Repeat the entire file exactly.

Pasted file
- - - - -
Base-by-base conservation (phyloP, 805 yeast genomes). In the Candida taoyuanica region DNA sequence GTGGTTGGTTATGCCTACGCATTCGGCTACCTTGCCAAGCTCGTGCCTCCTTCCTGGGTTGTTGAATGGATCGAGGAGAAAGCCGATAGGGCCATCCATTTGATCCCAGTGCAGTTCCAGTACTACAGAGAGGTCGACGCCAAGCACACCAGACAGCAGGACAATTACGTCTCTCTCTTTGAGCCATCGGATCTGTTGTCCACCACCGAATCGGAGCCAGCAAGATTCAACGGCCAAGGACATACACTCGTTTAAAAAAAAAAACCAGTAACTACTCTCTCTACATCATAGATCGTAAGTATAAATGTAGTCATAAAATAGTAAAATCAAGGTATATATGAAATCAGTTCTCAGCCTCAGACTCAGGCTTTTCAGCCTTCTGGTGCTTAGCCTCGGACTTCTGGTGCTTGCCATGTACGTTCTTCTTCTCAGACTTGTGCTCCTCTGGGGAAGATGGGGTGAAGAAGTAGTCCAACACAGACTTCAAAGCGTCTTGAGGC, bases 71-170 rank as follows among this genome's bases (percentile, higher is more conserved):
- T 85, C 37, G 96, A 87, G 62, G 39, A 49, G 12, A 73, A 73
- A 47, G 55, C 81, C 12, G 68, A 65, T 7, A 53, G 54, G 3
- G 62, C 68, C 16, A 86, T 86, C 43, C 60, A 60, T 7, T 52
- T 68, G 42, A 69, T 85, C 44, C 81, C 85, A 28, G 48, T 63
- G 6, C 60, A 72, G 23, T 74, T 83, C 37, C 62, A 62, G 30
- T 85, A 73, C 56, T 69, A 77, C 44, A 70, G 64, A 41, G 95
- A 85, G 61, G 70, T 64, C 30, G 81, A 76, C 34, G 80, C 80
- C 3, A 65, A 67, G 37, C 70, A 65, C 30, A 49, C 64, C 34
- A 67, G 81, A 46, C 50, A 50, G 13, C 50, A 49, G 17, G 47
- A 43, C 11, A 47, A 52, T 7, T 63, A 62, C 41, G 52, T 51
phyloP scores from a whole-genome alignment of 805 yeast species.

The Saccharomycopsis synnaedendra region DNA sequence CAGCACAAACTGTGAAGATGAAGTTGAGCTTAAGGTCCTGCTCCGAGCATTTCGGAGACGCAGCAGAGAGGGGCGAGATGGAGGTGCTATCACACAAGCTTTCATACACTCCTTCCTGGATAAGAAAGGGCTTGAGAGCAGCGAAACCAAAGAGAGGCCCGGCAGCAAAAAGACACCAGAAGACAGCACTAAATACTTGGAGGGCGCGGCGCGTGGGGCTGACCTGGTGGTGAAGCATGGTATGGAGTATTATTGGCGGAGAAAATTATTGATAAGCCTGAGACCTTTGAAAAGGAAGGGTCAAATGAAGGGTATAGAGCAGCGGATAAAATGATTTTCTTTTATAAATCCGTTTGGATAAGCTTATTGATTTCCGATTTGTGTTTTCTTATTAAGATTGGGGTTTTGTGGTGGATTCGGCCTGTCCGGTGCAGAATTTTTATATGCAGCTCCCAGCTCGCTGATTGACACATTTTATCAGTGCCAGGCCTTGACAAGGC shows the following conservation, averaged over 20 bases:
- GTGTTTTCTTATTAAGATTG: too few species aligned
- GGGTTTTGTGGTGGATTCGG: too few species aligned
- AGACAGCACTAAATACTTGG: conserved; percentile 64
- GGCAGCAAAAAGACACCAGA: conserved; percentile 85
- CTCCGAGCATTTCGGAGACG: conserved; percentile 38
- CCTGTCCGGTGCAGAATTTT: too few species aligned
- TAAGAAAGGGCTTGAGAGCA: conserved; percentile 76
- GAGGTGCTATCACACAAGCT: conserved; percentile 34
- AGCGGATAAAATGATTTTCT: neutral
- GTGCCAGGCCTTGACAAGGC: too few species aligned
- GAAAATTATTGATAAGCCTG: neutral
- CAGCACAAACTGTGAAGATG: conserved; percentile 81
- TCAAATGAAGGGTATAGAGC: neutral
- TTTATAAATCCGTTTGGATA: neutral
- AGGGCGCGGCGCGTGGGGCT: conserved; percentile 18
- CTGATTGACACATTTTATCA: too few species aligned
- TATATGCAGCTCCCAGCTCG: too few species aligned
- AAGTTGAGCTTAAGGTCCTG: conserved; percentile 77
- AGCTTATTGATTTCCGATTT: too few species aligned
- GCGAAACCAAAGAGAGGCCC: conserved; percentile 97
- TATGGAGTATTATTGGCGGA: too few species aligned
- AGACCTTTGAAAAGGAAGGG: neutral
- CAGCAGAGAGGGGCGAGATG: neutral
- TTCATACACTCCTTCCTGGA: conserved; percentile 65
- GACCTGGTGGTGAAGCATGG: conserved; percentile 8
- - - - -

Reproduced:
Base-by-base conservation (phyloP, 805 yeast genomes). In the Candida taoyuanica region DNA sequence GTGGTTGGTTATGCCTACGCATTCGGCTACCTTGCCAAGCTCGTGCCTCCTTCCTGGGTTGTTGAATGGATCGAGGAGAAAGCCGATAGGGCCATCCATTTGATCCCAGTGCAGTTCCAGTACTACAGAGAGGTCGACGCCAAGCACACCAGACAGCAGGACAATTACGTCTCTCTCTTTGAGCCATCGGATCTGTTGTCCACCACCGAATCGGAGCCAGCAAGATTCAACGGCCAAGGACATACACTCGTTTAAAAAAAAAAACCAGTAACTACTCTCTCTACATCATAGATCGTAAGTATAAATGTAGTCATAAAATAGTAAAATCAAGGTATATATGAAATCAGTTCTCAGCCTCAGACTCAGGCTTTTCAGCCTTCTGGTGCTTAGCCTCGGACTTCTGGTGCTTGCCATGTACGTTCTTCTTCTCAGACTTGTGCTCCTCTGGGGAAGATGGGGTGAAGAAGTAGTCCAACACAGACTTCAAAGCGTCTTGAGGC, bases 71-170 rank as follows among this genome's bases (percentile, higher is more conserved):
- T 85, C 37, G 96, A 87, G 62, G 39, A 49, G 12, A 73, A 73
- A 47, G 55, C 81, C 12, G 68, A 65, T 7, A 53, G 54, G 3
- G 62, C 68, C 16, A 86, T 86, C 43, C 60, A 60, T 7, T 52
- T 68, G 42, A 69, T 85, C 44, C 81, C 85, A 28, G 48, T 63
- G 6, C 60, A 72, G 23, T 74, T 83, C 37, C 62, A 62, G 30
- T 85, A 73, C 56, T 69, A 77, C 44, A 70, G 64, A 41, G 95
- A 85, G 61, G 70, T 64, C 30, G 81, A 76, C 34, G 80, C 80
- C 3, A 65, A 67, G 37, C 70, A 65, C 30, A 49, C 64, C 34
- A 67, G 81, A 46, C 50, A 50, G 13, C 50, A 49, G 17, G 47
- A 43, C 11, A 47, A 52, T 7, T 63, A 62, C 41, G 52, T 51
phyloP scores from a whole-genome alignment of 805 yeast species.

The Saccharomycopsis synnaedendra region DNA sequence CAGCACAAACTGTGAAGATGAAGTTGAGCTTAAGGTCCTGCTCCGAGCATTTCGGAGACGCAGCAGAGAGGGGCGAGATGGAGGTGCTATCACACAAGCTTTCATACACTCCTTCCTGGATAAGAAAGGGCTTGAGAGCAGCGAAACCAAAGAGAGGCCCGGCAGCAAAAAGACACCAGAAGACAGCACTAAATACTTGGAGGGCGCGGCGCGTGGGGCTGACCTGGTGGTGAAGCATGGTATGGAGTATTATTGGCGGAGAAAATTATTGATAAGCCTGAGACCTTTGAAAAGGAAGGGTCAAATGAAGGGTATAGAGCAGCGGATAAAATGATTTTCTTTTATAAATCCGTTTGGATAAGCTTATTGATTTCCGATTTGTGTTTTCTTATTAAGATTGGGGTTTTGTGGTGGATTCGGCCTGTCCGGTGCAGAATTTTTATATGCAGCTCCCAGCTCGCTGATTGACACATTTTATCAGTGCCAGGCCTTGACAAGGC shows the following conservation, averaged over 20 bases:
- GTGTTTTCTTATTAAGATTG: too few species aligned
- GGGTTTTGTGGTGGATTCGG: too few species aligned
- AGACAGCACTAAATACTTGG: conserved; percentile 64
- GGCAGCAAAAAGACACCAGA: conserved; percentile 85
- CTCCGAGCATTTCGGAGACG: conserved; percentile 38
- CCTGTCCGGTGCAGAATTTT: too few species aligned
- TAAGAAAGGGCTTGAGAGCA: conserved; percentile 76
- GAGGTGCTATCACACAAGCT: conserved; percentile 34
- AGCGGATAAAATGATTTTCT: neutral
- GTGCCAGGCCTTGACAAGGC: too few species aligned
- GAAAATTATTGATAAGCCTG: neutral
- CAGCACAAACTGTGAAGATG: conserved; percentile 81
- TCAAATGAAGGGTATAGAGC: neutral
- TTTATAAATCCGTTTGGATA: neutral
- AGGGCGCGGCGCGTGGGGCT: conserved; percentile 18
- CTGATTGACACATTTTATCA: too few species aligned
- TATATGCAGCTCCCAGCTCG: too few species aligned
- AAGTTGAGCTTAAGGTCCTG: conserved; percentile 77
- AGCTTATTGATTTCCGATTT: too few species aligned
- GCGAAACCAAAGAGAGGCCC: conserved; percentile 97
- TATGGAGTATTATTGGCGGA: too few species aligned
- AGACCTTTGAAAAGGAAGGG: neutral
- CAGCAGAGAGGGGCGAGATG: neutral
- TTCATACACTCCTTCCTGGA: conserved; percentile 65
- GACCTGGTGGTGAAGCATGG: conserved; percentile 8